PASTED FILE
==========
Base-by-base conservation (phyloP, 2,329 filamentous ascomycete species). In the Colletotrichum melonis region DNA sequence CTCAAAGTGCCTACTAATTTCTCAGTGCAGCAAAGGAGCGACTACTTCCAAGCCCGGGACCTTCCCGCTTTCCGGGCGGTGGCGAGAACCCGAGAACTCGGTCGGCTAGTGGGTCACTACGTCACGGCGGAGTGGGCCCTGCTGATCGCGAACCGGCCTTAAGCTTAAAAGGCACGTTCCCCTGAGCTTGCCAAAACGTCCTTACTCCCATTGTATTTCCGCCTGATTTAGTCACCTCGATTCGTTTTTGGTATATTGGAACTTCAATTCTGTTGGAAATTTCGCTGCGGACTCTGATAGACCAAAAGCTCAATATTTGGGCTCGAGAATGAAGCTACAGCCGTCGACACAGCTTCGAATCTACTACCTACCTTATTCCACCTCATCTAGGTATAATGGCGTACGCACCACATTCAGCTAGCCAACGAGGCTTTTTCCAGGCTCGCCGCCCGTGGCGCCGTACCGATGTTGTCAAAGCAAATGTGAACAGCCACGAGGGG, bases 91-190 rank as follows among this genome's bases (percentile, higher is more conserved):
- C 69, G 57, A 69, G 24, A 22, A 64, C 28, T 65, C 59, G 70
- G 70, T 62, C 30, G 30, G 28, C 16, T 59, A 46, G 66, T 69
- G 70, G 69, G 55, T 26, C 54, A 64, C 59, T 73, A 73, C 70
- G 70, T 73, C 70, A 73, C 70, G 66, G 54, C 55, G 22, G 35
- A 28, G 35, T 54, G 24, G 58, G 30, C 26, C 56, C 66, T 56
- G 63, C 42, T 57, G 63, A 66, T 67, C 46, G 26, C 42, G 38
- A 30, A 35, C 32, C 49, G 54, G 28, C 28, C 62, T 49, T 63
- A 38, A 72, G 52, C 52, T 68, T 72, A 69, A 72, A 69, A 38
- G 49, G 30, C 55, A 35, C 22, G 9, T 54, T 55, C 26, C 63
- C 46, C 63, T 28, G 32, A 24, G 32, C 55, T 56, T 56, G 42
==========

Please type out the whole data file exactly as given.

Base-by-base conservation (phyloP, 2,329 filamentous ascomycete species). In the Colletotrichum melonis region DNA sequence CTCAAAGTGCCTACTAATTTCTCAGTGCAGCAAAGGAGCGACTACTTCCAAGCCCGGGACCTTCCCGCTTTCCGGGCGGTGGCGAGAACCCGAGAACTCGGTCGGCTAGTGGGTCACTACGTCACGGCGGAGTGGGCCCTGCTGATCGCGAACCGGCCTTAAGCTTAAAAGGCACGTTCCCCTGAGCTTGCCAAAACGTCCTTACTCCCATTGTATTTCCGCCTGATTTAGTCACCTCGATTCGTTTTTGGTATATTGGAACTTCAATTCTGTTGGAAATTTCGCTGCGGACTCTGATAGACCAAAAGCTCAATATTTGGGCTCGAGAATGAAGCTACAGCCGTCGACACAGCTTCGAATCTACTACCTACCTTATTCCACCTCATCTAGGTATAATGGCGTACGCACCACATTCAGCTAGCCAACGAGGCTTTTTCCAGGCTCGCCGCCCGTGGCGCCGTACCGATGTTGTCAAAGCAAATGTGAACAGCCACGAGGGG, bases 91-190 rank as follows among this genome's bases (percentile, higher is more conserved):
- C 69, G 57, A 69, G 24, A 22, A 64, C 28, T 65, C 59, G 70
- G 70, T 62, C 30, G 30, G 28, C 16, T 59, A 46, G 66, T 69
- G 70, G 69, G 55, T 26, C 54, A 64, C 59, T 73, A 73, C 70
- G 70, T 73, C 70, A 73, C 70, G 66, G 54, C 55, G 22, G 35
- A 28, G 35, T 54, G 24, G 58, G 30, C 26, C 56, C 66, T 56
- G 63, C 42, T 57, G 63, A 66, T 67, C 46, G 26, C 42, G 38
- A 30, A 35, C 32, C 49, G 54, G 28, C 28, C 62, T 49, T 63
- A 38, A 72, G 52, C 52, T 68, T 72, A 69, A 72, A 69, A 38
- G 49, G 30, C 55, A 35, C 22, G 9, T 54, T 55, C 26, C 63
- C 46, C 63, T 28, G 32, A 24, G 32, C 55, T 56, T 56, G 42